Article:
Jyotiraditya Scindia’s defection to the BJP was a business decision. Once he lost the Lok Sabha election in May last year to his secretary, who had joined the BJP, Scindia would have known he would be following suit to protect his investment in politics at the present juncture.
This is a straightforward transactional view of politics. The “taint” of ideology does not colour the consideration in such matters for those who insist on a bang for their buck, quite in contrast to the likes of a Mani Shankar Aiyar or a Shashi Tharoor, for instance, although these two individuals may be far apart in their worldview.
It remains to be seen if many in the Congress will emulate Scindia’s example. Their decision may be guided by the answer to the following questions: Can the BJP place them in a more advantageous position? How many more can be sent to the Rajya Sabha? How many can be made Union ministers? Are they so influential at the mass level that the BJP will be tempted?
Scindia is a maharaja, at least to his hangers-on. Even then, see how pathetic things got to be. Among the points of negotiation he successfully worked out with the BJP was apparently the assurance that in New Delhi he would be given the same government bungalow which was once allotted to his late father.
The scion of the erstwhile royal family of Gwalior was humoured in a matter so petty because he brought with him the promise of the destabilisation of a Congress government in a major state. How many potential deserters are in a position to set the wheels of “Operation Kamal” in motion?
This is a point worth pondering because in pro-Scindia circles the point has been sought to be made that the male heir of the Gwalior line has “belled the cat” in the Congress (whose enervated leadership appears to have developed severe cramps and currently seems incapable of performing even the most basic of functions expected of it). But isn’t this one hell of an inappropriate metaphor?
If Scindia were to have belled the cat, he would have shown the gumption to requisition a meeting of the Congress Working Committee by roping in like-minded individuals and pressing for a change in leadership. He did no such thing. He cut and ran, he plotted only to supplicate. He promised the BJP a state government, and in return all he wanted was a Rajya Sabha seat and a government job (and, yes, that bungalow). How long will such a maharaja be respected in the BJP is a minor point of speculation.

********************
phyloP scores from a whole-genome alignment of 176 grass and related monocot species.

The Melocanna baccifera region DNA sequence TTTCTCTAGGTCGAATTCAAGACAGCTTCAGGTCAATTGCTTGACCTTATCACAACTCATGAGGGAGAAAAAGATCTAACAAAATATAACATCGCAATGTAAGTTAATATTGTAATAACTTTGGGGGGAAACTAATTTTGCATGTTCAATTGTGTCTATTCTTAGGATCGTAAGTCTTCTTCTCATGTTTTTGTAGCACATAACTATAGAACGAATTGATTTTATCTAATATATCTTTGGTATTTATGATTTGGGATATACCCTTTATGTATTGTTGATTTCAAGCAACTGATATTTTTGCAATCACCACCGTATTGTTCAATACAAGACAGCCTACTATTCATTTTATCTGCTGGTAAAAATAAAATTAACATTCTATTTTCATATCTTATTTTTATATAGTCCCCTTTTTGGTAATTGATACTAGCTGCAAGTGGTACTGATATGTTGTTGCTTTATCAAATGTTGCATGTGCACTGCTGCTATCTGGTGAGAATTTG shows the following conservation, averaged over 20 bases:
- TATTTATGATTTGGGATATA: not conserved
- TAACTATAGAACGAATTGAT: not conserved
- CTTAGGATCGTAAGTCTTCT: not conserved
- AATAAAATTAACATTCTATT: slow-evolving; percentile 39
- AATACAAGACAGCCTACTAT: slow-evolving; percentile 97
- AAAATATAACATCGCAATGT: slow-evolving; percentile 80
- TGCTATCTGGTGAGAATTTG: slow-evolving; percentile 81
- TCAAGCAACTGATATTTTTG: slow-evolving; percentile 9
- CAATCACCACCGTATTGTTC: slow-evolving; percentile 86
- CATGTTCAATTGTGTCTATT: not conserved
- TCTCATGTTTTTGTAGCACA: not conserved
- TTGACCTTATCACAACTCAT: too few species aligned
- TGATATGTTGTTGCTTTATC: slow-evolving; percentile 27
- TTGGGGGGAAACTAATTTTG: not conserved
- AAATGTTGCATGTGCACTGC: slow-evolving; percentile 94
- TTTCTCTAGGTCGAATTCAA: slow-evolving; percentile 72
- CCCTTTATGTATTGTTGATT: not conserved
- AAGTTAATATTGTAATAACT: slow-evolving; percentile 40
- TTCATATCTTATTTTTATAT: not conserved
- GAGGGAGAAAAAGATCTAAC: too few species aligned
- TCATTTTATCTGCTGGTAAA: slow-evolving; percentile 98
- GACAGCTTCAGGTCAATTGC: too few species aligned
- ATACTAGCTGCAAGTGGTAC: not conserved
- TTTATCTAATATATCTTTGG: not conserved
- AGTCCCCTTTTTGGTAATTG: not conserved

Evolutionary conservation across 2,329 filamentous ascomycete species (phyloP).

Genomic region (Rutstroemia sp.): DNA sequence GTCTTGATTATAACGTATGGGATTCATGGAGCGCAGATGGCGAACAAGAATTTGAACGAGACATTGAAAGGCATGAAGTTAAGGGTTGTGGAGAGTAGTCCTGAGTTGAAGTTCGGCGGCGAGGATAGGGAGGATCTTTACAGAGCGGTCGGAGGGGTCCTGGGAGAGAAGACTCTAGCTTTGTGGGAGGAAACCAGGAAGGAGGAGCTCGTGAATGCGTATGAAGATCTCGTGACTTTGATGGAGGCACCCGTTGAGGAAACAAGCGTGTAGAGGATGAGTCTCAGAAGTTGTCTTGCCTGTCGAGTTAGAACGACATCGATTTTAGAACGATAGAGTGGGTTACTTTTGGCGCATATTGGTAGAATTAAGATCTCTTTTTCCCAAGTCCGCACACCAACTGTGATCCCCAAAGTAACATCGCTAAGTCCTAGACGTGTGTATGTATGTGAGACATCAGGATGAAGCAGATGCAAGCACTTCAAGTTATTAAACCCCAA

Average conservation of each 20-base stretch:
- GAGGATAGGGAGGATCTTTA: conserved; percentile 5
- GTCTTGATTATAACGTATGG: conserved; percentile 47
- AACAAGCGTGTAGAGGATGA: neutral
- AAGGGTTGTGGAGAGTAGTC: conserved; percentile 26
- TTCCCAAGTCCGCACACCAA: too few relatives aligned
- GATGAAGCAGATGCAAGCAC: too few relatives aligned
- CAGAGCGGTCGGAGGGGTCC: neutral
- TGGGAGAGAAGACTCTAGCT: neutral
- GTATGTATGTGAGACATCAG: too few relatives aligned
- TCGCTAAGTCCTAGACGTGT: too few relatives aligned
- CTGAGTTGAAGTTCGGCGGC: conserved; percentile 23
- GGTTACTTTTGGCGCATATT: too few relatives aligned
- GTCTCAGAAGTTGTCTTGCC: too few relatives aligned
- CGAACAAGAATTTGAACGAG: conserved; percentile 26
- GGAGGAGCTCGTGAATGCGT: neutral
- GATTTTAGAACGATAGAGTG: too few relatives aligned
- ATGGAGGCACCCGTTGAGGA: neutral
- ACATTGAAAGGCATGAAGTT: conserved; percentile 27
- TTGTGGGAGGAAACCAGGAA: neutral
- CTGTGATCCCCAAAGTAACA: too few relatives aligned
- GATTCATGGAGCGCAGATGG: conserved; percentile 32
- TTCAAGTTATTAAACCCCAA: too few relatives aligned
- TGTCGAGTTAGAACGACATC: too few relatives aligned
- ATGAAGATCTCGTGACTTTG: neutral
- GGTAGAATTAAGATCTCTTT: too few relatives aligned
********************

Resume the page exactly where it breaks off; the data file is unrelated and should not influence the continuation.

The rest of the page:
No solace for Congress
Nevertheless, it would be foolish of the Congress to draw solace from the unravelling of a supposedly high-worth individual. This party needs to introspect deeply, and be purposive in action at the same time. This is a tough ask. But it is a matter of survival.
The Congress was not without life even after its second crushing defeat in last year’s parliamentary elections. While there was enough to criticise it about, there was also enough in politics going for it — to begin with, the consolation-giving thought that the massive victory of its main opponent was in no small part a consequence of EVM-related skullduggery, or communal polarisation on account of Pulwama (which some still insist was stagemanaged) and the subsequent Balakot airstrike against Pakistan that mobilised the nation in the ruling party’s favour.
And then life seemed to ebb out of the Congress leadership. As party president, Rahul Gandhi had energised the mood in the party by putting up a terrific show in the Assembly elections in Gujarat, Karnataka, Rajasthan, Madhya Pradesh and Chhattisgarh. His critics within the party and outside it were silenced. The emphatic Lok Sabha defeat did not entirely change the scenario.
Gandhi did the honourable thing by resigning, taking constructive responsibility for the defeat. This raised his stock as no one thought a dynast would quit. The common belief is that they think they are entitled to occupy the top slot. The Congress leader’s problem was that he did not follow up on his resignation plan by ensuring an orderly change of guard. Worse, he mysteriously chose to isolate himself, exactly as the Congress’ opponents may have wanted.
In the post-Rahul resignation phase, the Congress performed with credit in Haryana and Maharastra, but the party’s central leadership can take little credit for this. The fight came from individuals at the state level who made their own choices, the most important of which was not to buckle. But this is not an automatic given in every situation, not in a state like Bihar, for one, with Assembly polls coming up and the Congress not being a key player.
The Congress today is a genuinely weakened entity on account of its leadership woes. It had fight in it before the Lok Sabha polls, and was not without verve even after the Lok Sabha defeat. Today there is some poignancy in the Congress’ tragic situation. This lies in the fact that the Narendra Modi government that it opposes appears genuinely stuck in a “chakravyuh” — a trap of its own making on the political battlefield. India’s economy, domestic politics, external relations are all badly stuck, but the so-called principal Opposition party can’t call the government’s bluff. It can’t mobilise people through sustained mass action. Comments laced with venom and clever tweets do not equal political activity.
There is no escaping at least a procedural Working Committee election and anointing a new full-time president or working president, no matter who, even if it will be Mr Gandhi all over again. And this particular Congress leader cannot take refuge in his statement that he won’t come around unless the party unites on his understanding of what the BJP is.
Let a leader come forward whose actions are such that unite the rank and file on the critical issues — starting with the economy. And the Congress ought to offer solutions that are a palpable alternative to the mess that has been created, and not be content with picking holes.